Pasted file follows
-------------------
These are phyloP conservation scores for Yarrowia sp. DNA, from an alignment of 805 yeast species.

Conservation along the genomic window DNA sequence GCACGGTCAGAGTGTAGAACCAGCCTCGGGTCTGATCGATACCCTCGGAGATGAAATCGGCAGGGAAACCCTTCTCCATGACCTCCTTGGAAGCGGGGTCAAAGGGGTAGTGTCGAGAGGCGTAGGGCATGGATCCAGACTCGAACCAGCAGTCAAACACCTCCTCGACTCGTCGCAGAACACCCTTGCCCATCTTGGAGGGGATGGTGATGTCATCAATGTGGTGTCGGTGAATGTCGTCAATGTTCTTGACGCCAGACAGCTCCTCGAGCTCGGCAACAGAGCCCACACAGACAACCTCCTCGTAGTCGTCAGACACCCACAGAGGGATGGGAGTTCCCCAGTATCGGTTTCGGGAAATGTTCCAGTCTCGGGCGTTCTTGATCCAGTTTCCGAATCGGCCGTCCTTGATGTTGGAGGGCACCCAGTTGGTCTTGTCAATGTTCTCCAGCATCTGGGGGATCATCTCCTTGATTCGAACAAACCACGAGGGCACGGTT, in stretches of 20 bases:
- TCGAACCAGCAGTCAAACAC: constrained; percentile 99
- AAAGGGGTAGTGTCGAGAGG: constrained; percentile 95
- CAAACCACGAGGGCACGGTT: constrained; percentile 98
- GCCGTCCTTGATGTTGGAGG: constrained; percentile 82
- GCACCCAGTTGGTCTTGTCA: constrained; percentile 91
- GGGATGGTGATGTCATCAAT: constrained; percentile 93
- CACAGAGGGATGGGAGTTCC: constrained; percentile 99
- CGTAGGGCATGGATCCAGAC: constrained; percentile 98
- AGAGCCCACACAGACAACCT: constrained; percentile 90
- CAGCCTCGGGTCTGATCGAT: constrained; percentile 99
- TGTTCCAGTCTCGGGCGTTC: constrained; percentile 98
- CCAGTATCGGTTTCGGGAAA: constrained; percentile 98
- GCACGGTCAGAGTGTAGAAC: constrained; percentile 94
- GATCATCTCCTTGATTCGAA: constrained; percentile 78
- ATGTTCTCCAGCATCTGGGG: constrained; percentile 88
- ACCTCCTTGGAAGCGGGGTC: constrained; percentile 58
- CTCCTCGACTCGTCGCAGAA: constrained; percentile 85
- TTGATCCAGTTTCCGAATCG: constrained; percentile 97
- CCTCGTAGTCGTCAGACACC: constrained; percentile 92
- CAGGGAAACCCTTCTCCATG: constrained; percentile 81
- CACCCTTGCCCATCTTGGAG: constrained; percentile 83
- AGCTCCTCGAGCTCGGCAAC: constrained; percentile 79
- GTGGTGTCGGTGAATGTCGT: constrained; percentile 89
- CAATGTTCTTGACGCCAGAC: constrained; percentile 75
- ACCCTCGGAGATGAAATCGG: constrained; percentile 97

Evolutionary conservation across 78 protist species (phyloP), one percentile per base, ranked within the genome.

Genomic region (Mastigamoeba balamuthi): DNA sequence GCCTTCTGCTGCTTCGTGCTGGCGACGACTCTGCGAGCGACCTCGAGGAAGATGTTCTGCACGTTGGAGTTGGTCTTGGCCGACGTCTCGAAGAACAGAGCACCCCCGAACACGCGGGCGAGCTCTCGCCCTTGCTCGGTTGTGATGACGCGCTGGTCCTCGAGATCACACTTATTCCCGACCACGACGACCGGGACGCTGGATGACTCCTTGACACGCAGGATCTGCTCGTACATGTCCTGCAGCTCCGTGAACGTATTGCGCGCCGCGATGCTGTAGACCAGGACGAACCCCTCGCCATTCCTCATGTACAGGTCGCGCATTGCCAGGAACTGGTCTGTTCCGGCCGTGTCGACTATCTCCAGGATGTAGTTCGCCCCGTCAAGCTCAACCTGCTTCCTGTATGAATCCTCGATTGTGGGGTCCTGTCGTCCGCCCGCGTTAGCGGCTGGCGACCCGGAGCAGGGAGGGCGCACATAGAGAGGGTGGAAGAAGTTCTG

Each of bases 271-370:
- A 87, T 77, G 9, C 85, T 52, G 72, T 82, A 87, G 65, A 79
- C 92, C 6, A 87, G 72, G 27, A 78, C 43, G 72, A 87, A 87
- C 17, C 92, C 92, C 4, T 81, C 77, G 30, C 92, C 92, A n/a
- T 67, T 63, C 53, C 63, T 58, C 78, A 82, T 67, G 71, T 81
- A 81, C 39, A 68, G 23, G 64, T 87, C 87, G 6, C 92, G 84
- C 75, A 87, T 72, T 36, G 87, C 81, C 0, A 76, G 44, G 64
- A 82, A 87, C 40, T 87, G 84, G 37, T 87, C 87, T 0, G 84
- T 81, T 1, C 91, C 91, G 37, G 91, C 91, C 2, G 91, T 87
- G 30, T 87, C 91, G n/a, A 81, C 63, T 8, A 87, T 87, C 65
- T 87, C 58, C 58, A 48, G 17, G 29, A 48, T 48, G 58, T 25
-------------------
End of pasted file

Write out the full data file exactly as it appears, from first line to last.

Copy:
These are phyloP conservation scores for Yarrowia sp. DNA, from an alignment of 805 yeast species.

Conservation along the genomic window DNA sequence GCACGGTCAGAGTGTAGAACCAGCCTCGGGTCTGATCGATACCCTCGGAGATGAAATCGGCAGGGAAACCCTTCTCCATGACCTCCTTGGAAGCGGGGTCAAAGGGGTAGTGTCGAGAGGCGTAGGGCATGGATCCAGACTCGAACCAGCAGTCAAACACCTCCTCGACTCGTCGCAGAACACCCTTGCCCATCTTGGAGGGGATGGTGATGTCATCAATGTGGTGTCGGTGAATGTCGTCAATGTTCTTGACGCCAGACAGCTCCTCGAGCTCGGCAACAGAGCCCACACAGACAACCTCCTCGTAGTCGTCAGACACCCACAGAGGGATGGGAGTTCCCCAGTATCGGTTTCGGGAAATGTTCCAGTCTCGGGCGTTCTTGATCCAGTTTCCGAATCGGCCGTCCTTGATGTTGGAGGGCACCCAGTTGGTCTTGTCAATGTTCTCCAGCATCTGGGGGATCATCTCCTTGATTCGAACAAACCACGAGGGCACGGTT, in stretches of 20 bases:
- TCGAACCAGCAGTCAAACAC: constrained; percentile 99
- AAAGGGGTAGTGTCGAGAGG: constrained; percentile 95
- CAAACCACGAGGGCACGGTT: constrained; percentile 98
- GCCGTCCTTGATGTTGGAGG: constrained; percentile 82
- GCACCCAGTTGGTCTTGTCA: constrained; percentile 91
- GGGATGGTGATGTCATCAAT: constrained; percentile 93
- CACAGAGGGATGGGAGTTCC: constrained; percentile 99
- CGTAGGGCATGGATCCAGAC: constrained; percentile 98
- AGAGCCCACACAGACAACCT: constrained; percentile 90
- CAGCCTCGGGTCTGATCGAT: constrained; percentile 99
- TGTTCCAGTCTCGGGCGTTC: constrained; percentile 98
- CCAGTATCGGTTTCGGGAAA: constrained; percentile 98
- GCACGGTCAGAGTGTAGAAC: constrained; percentile 94
- GATCATCTCCTTGATTCGAA: constrained; percentile 78
- ATGTTCTCCAGCATCTGGGG: constrained; percentile 88
- ACCTCCTTGGAAGCGGGGTC: constrained; percentile 58
- CTCCTCGACTCGTCGCAGAA: constrained; percentile 85
- TTGATCCAGTTTCCGAATCG: constrained; percentile 97
- CCTCGTAGTCGTCAGACACC: constrained; percentile 92
- CAGGGAAACCCTTCTCCATG: constrained; percentile 81
- CACCCTTGCCCATCTTGGAG: constrained; percentile 83
- AGCTCCTCGAGCTCGGCAAC: constrained; percentile 79
- GTGGTGTCGGTGAATGTCGT: constrained; percentile 89
- CAATGTTCTTGACGCCAGAC: constrained; percentile 75
- ACCCTCGGAGATGAAATCGG: constrained; percentile 97

Evolutionary conservation across 78 protist species (phyloP), one percentile per base, ranked within the genome.

Genomic region (Mastigamoeba balamuthi): DNA sequence GCCTTCTGCTGCTTCGTGCTGGCGACGACTCTGCGAGCGACCTCGAGGAAGATGTTCTGCACGTTGGAGTTGGTCTTGGCCGACGTCTCGAAGAACAGAGCACCCCCGAACACGCGGGCGAGCTCTCGCCCTTGCTCGGTTGTGATGACGCGCTGGTCCTCGAGATCACACTTATTCCCGACCACGACGACCGGGACGCTGGATGACTCCTTGACACGCAGGATCTGCTCGTACATGTCCTGCAGCTCCGTGAACGTATTGCGCGCCGCGATGCTGTAGACCAGGACGAACCCCTCGCCATTCCTCATGTACAGGTCGCGCATTGCCAGGAACTGGTCTGTTCCGGCCGTGTCGACTATCTCCAGGATGTAGTTCGCCCCGTCAAGCTCAACCTGCTTCCTGTATGAATCCTCGATTGTGGGGTCCTGTCGTCCGCCCGCGTTAGCGGCTGGCGACCCGGAGCAGGGAGGGCGCACATAGAGAGGGTGGAAGAAGTTCTG

Each of bases 271-370:
- A 87, T 77, G 9, C 85, T 52, G 72, T 82, A 87, G 65, A 79
- C 92, C 6, A 87, G 72, G 27, A 78, C 43, G 72, A 87, A 87
- C 17, C 92, C 92, C 4, T 81, C 77, G 30, C 92, C 92, A n/a
- T 67, T 63, C 53, C 63, T 58, C 78, A 82, T 67, G 71, T 81
- A 81, C 39, A 68, G 23, G 64, T 87, C 87, G 6, C 92, G 84
- C 75, A 87, T 72, T 36, G 87, C 81, C 0, A 76, G 44, G 64
- A 82, A 87, C 40, T 87, G 84, G 37, T 87, C 87, T 0, G 84
- T 81, T 1, C 91, C 91, G 37, G 91, C 91, C 2, G 91, T 87
- G 30, T 87, C 91, G n/a, A 81, C 63, T 8, A 87, T 87, C 65
- T 87, C 58, C 58, A 48, G 17, G 29, A 48, T 48, G 58, T 25